compared to 20 all last year. The school, where 98 percent are limited English,
has received 96 waiver requests so far.
According to a language census completed last spring, Santa Ana’s limited-English population was about 37,000 students. More than half of those students _ about 20,000 _ were in bilingual programs. About 17,000 Santa Ana students were already in English immersion. So even if all the waiver requests are granted, about 18,000 more students will be in English immersion this year than last.
At Pomona Elementary in Costa Mesa and San Juan Elementary in San Juan Capistrano, where about 90 percent of the students speak limited English,
almost all parents have returned consent forms agreeing to the schools’
English immersion program. Most immersion programs allow teachers to use Spanish occasionally to explain concepts or words the children have trouble understanding.
“We haven’t had one waiver request,” said Pomona Principal Cathi Pierson. “The bottom line is parents want their kids to learn English.”
Waiver requests have posed a logistical puzzle for some schools _ especially those on year-round schedules, where students have already completed one-fourth of their school year. Students may be reassigned to different teachers to accommodate the influx of language program preferences.
“The majority of parents told us they were more interested in keeping the same teacher than in whether their children were taught in English or Spanish,” said Doris Staack, principal of Topaz Elementary in the Placentia-Yorba Linda school district.
Staack is concerned the school won’t have enough teachers to accommodate parents’ choice for bilingual, immersion and mainstream classes.
“It’s unfortunate if they have to change teachers, but that’s a side effect of 227.”
Parents’ decisions aren’t always cut and dried.
Herrera, who is adamant about her younger son returning to a bilingual class, says she knows it’s not for everyone. Her third-grade son, Hector,
is improving under English-immersion and will continue learning mostly in English.
The mother of three has seen bilingual programs in other schools where her kids were taught exclusively in Spanish. She wants equal time for both English and Spanish at Martin Elementary.
“I’m getting the best for my kids,” said Herrera, who works nights in a plate factory. “My kids are going to get better jobs with two languages. In this country of immigrants, we value a person who speaks many languages. And I want them to be able to read and write in both.”
Register staff writers John Gittelsohn and Dennis Love contributed to this report.
WHAT HAPPENS WHEN PARENTS REQUEST WAIVER
Proposition 227, passed by voters in June, requires that instruction in California schools be overwhelmingly in English. Under the law, parents may seek waivers to place their children in alternative classes.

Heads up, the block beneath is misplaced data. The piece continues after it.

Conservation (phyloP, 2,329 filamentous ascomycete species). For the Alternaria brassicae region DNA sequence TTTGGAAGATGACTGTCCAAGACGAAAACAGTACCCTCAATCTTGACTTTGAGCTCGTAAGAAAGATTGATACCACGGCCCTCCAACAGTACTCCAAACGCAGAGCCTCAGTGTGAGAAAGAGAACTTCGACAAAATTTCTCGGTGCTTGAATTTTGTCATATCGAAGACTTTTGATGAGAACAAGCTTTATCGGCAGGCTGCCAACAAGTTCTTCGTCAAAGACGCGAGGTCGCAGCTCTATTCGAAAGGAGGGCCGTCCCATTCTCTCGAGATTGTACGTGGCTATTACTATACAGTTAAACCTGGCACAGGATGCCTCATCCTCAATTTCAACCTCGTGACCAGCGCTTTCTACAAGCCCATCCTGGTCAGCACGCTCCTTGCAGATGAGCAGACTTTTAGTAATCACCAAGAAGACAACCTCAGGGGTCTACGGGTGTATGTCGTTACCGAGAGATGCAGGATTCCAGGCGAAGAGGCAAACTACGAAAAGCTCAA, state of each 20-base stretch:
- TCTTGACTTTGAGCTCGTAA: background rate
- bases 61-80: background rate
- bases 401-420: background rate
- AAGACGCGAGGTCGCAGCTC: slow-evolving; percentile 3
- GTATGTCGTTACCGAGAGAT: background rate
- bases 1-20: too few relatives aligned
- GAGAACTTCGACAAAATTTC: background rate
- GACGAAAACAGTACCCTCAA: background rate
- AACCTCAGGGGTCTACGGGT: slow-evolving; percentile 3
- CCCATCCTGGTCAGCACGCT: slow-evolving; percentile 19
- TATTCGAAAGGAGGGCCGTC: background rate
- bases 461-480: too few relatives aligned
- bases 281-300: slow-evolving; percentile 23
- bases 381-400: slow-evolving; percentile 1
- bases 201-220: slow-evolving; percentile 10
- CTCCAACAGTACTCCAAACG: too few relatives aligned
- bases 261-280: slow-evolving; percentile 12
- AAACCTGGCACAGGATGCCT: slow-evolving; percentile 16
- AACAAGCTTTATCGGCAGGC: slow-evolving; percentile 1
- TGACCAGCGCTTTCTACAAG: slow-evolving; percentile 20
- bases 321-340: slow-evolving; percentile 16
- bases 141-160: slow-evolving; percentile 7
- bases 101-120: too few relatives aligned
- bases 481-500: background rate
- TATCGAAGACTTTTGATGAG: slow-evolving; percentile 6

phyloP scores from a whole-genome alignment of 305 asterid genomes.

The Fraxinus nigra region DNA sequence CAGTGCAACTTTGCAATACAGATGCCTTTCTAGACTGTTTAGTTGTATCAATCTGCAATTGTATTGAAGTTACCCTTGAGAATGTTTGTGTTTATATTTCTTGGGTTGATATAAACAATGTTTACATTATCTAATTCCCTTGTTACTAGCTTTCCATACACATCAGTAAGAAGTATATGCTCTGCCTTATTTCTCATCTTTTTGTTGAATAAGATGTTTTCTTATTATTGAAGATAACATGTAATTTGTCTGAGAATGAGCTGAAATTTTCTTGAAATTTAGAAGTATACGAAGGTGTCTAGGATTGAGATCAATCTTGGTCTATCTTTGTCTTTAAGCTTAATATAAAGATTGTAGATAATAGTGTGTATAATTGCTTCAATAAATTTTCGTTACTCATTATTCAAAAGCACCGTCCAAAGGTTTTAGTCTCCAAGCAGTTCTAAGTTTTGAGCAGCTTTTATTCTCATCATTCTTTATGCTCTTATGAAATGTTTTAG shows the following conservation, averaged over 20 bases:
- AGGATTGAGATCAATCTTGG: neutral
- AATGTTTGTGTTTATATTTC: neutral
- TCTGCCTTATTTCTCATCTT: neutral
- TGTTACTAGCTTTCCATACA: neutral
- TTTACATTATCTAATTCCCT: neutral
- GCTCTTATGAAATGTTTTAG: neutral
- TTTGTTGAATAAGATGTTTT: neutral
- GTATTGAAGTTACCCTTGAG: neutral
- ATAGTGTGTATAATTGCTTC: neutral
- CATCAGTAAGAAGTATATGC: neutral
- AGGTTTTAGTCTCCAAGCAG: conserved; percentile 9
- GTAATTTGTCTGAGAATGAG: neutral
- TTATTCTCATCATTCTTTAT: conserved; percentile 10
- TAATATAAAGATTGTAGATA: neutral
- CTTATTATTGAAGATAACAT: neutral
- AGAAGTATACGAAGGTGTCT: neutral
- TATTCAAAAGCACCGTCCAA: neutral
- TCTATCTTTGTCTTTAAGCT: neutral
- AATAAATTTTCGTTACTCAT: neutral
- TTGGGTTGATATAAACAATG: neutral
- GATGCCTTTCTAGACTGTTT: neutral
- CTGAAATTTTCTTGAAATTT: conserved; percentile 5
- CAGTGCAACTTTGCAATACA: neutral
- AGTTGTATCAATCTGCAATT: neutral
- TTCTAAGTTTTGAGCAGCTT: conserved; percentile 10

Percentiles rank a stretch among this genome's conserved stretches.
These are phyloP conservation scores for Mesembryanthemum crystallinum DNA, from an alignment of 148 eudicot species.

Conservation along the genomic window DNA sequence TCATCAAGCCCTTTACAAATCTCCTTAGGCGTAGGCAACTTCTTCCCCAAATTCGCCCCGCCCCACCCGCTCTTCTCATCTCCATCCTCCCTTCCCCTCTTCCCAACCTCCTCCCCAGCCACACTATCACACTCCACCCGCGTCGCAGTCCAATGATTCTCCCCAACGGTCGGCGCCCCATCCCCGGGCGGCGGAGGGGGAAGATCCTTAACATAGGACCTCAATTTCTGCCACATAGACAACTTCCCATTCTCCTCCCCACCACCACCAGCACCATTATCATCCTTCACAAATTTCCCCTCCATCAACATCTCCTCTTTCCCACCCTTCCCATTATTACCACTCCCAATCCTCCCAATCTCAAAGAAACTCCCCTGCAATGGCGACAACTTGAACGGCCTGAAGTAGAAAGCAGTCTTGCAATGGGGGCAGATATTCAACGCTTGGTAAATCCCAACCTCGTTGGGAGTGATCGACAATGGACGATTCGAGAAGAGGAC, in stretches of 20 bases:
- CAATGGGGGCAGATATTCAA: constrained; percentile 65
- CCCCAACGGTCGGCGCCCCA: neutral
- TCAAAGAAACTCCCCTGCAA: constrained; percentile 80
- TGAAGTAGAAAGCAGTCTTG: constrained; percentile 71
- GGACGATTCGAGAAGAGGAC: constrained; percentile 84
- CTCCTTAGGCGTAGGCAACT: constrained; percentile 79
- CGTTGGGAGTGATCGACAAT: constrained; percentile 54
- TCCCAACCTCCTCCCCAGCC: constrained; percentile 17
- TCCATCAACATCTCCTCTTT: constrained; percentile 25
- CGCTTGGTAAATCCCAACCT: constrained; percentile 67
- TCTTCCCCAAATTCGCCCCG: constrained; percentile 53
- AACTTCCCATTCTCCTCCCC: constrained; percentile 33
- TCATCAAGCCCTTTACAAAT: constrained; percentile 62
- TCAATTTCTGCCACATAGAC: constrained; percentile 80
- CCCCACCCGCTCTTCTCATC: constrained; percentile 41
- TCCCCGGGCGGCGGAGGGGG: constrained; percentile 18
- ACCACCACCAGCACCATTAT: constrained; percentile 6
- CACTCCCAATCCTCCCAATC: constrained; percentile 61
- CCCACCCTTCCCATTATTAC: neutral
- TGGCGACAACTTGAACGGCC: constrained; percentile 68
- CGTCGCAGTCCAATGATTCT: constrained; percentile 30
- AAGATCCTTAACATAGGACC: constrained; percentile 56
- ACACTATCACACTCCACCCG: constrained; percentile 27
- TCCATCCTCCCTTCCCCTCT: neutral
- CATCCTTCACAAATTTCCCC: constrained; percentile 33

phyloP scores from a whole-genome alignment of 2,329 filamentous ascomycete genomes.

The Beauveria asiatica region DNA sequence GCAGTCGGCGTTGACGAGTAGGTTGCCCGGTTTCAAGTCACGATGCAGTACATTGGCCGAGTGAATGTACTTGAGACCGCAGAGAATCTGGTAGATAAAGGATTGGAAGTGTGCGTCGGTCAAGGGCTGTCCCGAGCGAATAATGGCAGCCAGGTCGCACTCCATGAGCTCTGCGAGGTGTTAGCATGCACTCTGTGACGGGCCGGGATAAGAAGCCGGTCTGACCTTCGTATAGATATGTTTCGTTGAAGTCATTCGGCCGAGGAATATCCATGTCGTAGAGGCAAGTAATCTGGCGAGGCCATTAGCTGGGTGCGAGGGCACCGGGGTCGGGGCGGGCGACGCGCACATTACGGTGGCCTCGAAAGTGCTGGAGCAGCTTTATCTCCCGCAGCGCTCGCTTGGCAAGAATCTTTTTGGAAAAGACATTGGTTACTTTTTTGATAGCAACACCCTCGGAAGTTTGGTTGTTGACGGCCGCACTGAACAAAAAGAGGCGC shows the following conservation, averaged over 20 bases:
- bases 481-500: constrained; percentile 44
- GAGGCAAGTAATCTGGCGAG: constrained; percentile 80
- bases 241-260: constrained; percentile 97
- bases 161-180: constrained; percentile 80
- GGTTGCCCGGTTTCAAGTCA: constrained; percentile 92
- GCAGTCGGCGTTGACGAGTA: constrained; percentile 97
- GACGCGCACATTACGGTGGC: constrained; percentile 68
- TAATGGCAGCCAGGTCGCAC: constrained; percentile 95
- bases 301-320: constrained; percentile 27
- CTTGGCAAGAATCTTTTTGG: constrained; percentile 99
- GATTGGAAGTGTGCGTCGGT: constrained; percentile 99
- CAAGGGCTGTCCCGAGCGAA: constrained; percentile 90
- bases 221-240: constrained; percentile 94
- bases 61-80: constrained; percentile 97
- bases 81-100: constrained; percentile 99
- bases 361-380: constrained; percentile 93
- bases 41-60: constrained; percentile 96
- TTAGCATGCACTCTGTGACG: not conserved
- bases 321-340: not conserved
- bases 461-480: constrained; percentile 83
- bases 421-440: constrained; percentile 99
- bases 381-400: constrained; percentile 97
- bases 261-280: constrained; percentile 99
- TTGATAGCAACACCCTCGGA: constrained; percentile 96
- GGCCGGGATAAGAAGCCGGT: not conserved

Parents can ask for a waiver at any time, but schools can acknowledge the requests only after a child has been in English immersion for at least 30 days.
Parents seeking waivers must go to the school and be informed of the different options available to them. If an individual school has 20 or more waivers granted in one grade, the school must provide a class. If fewer than 20 receive waivers, students have the option of transferring.
The school has 10 days to respond to parents’ waiver requests after the 30 days of immersion or 20 instructional days after a parent submits a waiver request, whichever is later.
Students eligible for waivers must show special, physical, psychological,
emotional or educational needs, be at least 10 years old or be fluent in English.
WHAT ONE DISTRICT TELLS ITS PARENTS
Here are the main points Santa Ana principals talk about in the presentations they give to parents about Proposition 227:
Students learning English will be taught in English under the new law.
Those with limited language skills will be taught in structured English.
Parents have the option to waive English immersion if their children already know English, are 10 or older, or have special needs _ physical,
emotional, psychological or educational.
Available options are English language class, mainstream class, structured English, bilingual/native language instruction, Spanish language maintenance and dual-language immersion.
Teachers will review results from tests and student data to assess student performance and placement.
Materials will be purchased to support English immersion.